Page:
There are no excuses for not getting help.   But asking for help isn’t easy, especially for men, because society has never portrayed it as strength.   Add to it the fact that two of the hallmarks of depression are difficulty opening up and difficulty making decisions.   It’s a dangerous combination.

What isn’t difficult is injecting your sadness into an unequipped group whenever you feel like it.   But it’s difficult for THEM.  And it’s Jacuzzi-Shitting.

I’ve now been opening for years to people equipped to hear me and as a result I feel great.   But it started with me getting outside my comfort zone and asking for help – from a professional.   I now know that saying, “Help me” and “I don’t know” saved my life.  It didn’t make me weaker, it made me stronger.

My hope is this site is a place where people can safely share what’s festering inside them instead of shitting the Jacuzzi.

So eat a big bowl of chili, grab your keyboard and lay some pipe.    In the meantime I’ll try to think of some more disgusting metaphors to scare visitors off.

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Grey DeLisle

Paul interviews Grey DeLisle, one of the most in-demand VO (voice over) actors in Hollywood.  She’s the voice of Daphne on Scooby Doo,  Azula on Avatar: The Last Airbender.   They talk about pervy relatives, her date with a pervy celebrity, and breaking the cycle of bad parenting.  You can follow her on Twitter @greydelisle

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Depression & Rage

I was sitting in a coffee shop, wondering what to write a blog about and I heard a man screaming at the top of his lungs. RAGING. I thought, “Oh, another actor talking to his agent.” Then a couple rode by on bikes, and the man was yelling at the woman.

I’ll bet you thought what I did. Oh, they must be a couple.

How fucked up is that? If he’s spewing that much hate, they must be in love.

I don’t know if he suffers from depression, but my guess is he does, because while I didn’t yell like that out loud, I felt that way inside. Lots of screaming while driving alone. Imagined conversations. Imagined slights. Lots of thinking about me, and never about anybody else.

I always thought my wife was the problem. Turns out it was me. I was driven by fear and felt if she didn’t act the way I wanted, my fears would be realized. Sad but true.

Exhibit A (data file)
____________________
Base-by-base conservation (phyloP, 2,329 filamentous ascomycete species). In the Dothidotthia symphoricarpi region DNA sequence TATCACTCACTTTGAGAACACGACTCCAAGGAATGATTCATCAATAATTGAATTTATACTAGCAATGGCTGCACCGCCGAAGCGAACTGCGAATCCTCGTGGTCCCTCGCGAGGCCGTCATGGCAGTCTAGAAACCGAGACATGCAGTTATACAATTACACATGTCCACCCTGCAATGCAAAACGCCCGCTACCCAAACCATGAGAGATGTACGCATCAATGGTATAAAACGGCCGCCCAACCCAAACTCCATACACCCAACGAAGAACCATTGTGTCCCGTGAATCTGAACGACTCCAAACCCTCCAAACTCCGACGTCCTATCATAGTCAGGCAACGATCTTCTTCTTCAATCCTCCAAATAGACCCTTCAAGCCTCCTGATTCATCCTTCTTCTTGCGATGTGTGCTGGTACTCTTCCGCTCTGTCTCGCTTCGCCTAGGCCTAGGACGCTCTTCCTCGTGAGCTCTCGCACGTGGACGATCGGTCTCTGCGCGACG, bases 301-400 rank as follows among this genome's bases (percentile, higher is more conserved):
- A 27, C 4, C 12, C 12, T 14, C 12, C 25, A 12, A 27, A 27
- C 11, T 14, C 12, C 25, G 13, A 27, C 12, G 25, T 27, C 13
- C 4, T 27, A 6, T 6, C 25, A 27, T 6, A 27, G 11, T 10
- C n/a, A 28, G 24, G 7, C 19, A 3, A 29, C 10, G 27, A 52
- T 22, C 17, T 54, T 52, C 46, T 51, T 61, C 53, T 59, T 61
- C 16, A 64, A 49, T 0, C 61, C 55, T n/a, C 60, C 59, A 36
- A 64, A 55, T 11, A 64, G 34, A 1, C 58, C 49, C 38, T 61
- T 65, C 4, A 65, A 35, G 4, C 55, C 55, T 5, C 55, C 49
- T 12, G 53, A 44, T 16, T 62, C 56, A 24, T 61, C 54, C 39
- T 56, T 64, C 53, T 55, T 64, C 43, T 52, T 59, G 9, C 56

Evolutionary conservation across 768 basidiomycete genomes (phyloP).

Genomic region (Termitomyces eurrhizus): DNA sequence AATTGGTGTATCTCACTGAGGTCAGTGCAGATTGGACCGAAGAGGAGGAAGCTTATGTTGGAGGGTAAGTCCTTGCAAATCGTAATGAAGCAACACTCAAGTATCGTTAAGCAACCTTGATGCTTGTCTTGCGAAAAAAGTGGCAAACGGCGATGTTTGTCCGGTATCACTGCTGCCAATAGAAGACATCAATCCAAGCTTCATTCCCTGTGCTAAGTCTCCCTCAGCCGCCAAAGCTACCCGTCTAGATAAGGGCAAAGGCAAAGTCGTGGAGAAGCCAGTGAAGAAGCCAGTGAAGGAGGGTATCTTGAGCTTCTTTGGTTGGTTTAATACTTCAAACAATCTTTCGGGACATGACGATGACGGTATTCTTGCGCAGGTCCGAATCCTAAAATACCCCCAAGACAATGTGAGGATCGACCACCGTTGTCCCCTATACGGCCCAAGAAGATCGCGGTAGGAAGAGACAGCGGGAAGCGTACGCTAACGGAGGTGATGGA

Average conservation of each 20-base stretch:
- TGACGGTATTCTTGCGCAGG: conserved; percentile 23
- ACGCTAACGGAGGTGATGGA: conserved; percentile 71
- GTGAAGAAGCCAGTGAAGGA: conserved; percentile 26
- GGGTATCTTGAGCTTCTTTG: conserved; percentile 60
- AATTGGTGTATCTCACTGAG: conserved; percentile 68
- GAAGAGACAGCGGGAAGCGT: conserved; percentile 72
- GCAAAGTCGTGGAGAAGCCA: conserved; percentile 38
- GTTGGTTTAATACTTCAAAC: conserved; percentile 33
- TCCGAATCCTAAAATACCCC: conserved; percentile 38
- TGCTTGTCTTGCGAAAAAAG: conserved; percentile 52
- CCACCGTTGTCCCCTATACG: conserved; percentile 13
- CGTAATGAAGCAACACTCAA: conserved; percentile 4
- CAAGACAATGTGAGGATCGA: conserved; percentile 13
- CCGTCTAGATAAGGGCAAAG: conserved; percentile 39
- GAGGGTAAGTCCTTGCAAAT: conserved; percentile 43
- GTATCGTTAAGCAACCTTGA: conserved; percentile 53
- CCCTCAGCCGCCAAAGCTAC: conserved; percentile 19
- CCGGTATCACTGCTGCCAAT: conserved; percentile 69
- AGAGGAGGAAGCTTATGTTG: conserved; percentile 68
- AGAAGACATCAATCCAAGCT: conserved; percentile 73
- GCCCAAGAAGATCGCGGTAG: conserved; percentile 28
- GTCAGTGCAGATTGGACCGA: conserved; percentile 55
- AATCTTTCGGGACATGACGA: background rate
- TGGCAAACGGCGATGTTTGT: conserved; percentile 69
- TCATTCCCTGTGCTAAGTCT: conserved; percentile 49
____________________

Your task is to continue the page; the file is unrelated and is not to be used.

I know this sounds cheesy, but I’m lucky to have found a woman as patient as my wife. She knew I had a good heart but needed help. She gently encouraged me to seek it and I eventually did.

But for years, I was as angry as that guy. The difference was, I mostly kept it in. I would let it out in cold, cutting comments. But really it was just pent-up rage from self-hatred and fear of everything.

Once in a while I would let it out. In fact one time I let it out on strangers. I must have loved them. I was stuck in traffic in downtown Chicago and a bunch of pedestrians were in my way, blocking my green light and I lost my shit. I was laying on the horn, screaming out the window, frothing at the mouth. Suddenly a guy right out of 1950 – fedora, briefcase, trenchcoat – poked his head into my window about four inches from my face and with a combination of sympathy and disgust, calmly said, “Son, get a hold of yourself.” It stunned me. I had been so lost in my anger, fear, self-pity and perceived victimization, I couldn’t see myself. But Ward Cleaver did.

I have a feeling that guy on the bike is just like I was.

Mr. Cleaver was a turning point. I thought about what he said. He got through to me because he was a complete stranger. Because he wasn’t family. Because I knew he had nothing to gain, he must be telling the truth. Sometimes we discount what those closest to us say because we filter it through our experience with them.

I got into therapy shortly after that and it’s been a long haul since then, but I think back to that day often. It was a turning point. Depression doesn’t always mean moping around feeling down. Sometimes it expresses itself as rage and fear.

I’m proud to say if those pedestrians did that again today, I would not react the same. I’d gently tap the horn, smile and if they didn’t move, plow through them. Then I’d back up and repeat until tasered. I’m kidding of course. But I would fantasize about it. I may be better, but I’m still not well.